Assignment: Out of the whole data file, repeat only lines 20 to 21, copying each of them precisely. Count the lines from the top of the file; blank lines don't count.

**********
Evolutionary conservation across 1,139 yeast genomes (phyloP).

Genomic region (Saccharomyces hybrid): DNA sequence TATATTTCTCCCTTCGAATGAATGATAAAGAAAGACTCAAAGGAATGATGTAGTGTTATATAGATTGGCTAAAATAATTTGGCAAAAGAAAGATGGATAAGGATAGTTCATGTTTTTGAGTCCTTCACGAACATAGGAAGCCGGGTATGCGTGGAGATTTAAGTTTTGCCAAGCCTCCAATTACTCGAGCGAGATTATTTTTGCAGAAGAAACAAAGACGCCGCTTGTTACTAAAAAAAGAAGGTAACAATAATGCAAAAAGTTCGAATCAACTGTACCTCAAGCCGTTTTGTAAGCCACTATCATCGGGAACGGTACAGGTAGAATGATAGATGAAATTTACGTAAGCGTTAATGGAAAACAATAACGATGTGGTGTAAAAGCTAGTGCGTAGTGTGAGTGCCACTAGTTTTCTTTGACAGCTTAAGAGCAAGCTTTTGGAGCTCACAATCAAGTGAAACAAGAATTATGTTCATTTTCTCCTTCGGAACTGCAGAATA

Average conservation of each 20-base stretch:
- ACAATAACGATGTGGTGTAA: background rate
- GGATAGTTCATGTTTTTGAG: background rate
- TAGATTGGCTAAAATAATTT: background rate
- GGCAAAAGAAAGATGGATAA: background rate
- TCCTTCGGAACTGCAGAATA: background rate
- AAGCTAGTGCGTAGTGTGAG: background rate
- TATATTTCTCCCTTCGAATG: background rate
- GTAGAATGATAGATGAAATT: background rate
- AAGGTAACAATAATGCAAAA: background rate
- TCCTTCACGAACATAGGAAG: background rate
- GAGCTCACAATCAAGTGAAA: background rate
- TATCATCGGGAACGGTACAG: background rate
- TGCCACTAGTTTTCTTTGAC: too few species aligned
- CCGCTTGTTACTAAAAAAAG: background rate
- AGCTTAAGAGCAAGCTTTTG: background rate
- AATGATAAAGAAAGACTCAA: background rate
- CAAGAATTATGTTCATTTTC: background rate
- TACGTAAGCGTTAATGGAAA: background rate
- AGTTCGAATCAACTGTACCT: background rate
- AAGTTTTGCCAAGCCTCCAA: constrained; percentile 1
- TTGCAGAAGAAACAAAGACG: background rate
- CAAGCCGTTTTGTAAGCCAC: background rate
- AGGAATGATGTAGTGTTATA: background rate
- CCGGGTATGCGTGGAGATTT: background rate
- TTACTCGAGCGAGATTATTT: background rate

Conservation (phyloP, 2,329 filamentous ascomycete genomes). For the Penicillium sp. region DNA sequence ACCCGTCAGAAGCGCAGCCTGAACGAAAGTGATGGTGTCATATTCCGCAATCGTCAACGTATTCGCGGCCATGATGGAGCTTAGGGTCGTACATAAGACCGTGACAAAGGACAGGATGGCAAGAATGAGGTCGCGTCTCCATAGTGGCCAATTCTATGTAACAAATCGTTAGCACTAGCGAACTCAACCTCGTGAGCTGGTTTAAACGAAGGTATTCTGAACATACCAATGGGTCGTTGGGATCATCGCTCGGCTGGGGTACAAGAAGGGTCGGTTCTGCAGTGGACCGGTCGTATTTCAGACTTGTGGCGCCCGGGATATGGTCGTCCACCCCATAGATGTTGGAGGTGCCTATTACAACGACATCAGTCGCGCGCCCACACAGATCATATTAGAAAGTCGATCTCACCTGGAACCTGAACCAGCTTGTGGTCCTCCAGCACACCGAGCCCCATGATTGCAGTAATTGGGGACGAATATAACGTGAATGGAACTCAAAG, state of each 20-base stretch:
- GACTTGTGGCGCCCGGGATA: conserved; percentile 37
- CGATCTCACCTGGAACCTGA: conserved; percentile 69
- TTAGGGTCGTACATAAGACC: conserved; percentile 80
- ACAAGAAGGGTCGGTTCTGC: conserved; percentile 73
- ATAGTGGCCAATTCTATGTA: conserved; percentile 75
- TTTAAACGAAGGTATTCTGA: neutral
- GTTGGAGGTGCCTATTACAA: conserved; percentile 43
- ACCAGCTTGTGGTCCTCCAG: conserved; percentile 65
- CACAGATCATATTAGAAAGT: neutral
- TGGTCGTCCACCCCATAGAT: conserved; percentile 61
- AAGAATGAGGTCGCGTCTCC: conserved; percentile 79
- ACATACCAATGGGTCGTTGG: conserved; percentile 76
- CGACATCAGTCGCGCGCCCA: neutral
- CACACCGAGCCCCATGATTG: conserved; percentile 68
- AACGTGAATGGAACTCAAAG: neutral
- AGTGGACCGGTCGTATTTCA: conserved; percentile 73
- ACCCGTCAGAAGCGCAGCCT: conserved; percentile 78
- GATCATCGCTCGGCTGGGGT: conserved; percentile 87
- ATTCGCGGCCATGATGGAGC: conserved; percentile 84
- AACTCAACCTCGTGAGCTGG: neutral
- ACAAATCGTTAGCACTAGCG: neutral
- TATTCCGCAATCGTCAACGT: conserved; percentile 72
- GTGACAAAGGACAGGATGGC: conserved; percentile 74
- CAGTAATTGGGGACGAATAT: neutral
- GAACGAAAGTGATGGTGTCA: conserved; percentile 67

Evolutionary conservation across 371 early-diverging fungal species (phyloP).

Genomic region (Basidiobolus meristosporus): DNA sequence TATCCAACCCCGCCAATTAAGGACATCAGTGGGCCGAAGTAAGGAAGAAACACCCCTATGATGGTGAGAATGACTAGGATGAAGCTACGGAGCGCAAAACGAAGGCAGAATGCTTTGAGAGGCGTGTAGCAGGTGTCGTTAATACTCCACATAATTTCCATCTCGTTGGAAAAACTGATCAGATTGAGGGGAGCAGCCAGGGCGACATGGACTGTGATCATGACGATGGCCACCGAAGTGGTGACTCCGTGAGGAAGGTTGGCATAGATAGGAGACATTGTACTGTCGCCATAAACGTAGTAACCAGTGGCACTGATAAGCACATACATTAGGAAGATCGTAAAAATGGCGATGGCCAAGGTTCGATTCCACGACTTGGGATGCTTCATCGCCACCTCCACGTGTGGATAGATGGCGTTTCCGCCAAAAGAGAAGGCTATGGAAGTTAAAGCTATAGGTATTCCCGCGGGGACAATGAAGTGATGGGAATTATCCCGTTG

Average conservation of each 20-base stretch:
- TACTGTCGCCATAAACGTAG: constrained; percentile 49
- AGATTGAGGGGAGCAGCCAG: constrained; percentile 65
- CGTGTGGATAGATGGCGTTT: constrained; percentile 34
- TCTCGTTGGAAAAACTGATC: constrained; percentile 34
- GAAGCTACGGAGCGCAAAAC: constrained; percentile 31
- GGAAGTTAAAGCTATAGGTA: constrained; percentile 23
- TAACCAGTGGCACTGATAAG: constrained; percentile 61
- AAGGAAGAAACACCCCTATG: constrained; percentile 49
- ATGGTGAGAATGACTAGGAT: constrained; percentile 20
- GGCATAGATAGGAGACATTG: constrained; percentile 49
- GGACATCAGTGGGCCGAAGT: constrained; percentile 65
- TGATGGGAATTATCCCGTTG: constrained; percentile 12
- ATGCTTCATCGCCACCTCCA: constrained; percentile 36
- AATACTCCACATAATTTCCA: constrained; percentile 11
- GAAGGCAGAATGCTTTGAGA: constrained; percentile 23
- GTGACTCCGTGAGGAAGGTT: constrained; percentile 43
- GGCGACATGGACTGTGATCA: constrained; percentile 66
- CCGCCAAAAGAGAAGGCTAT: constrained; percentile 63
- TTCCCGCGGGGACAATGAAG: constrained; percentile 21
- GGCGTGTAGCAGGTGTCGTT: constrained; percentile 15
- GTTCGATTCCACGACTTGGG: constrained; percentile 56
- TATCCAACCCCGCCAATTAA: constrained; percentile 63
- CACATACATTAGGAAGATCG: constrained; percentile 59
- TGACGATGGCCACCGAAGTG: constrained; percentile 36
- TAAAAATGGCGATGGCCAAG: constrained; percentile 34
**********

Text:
- CAAGAATTATGTTCATTTTC: background rate
- TACGTAAGCGTTAATGGAAA: background rate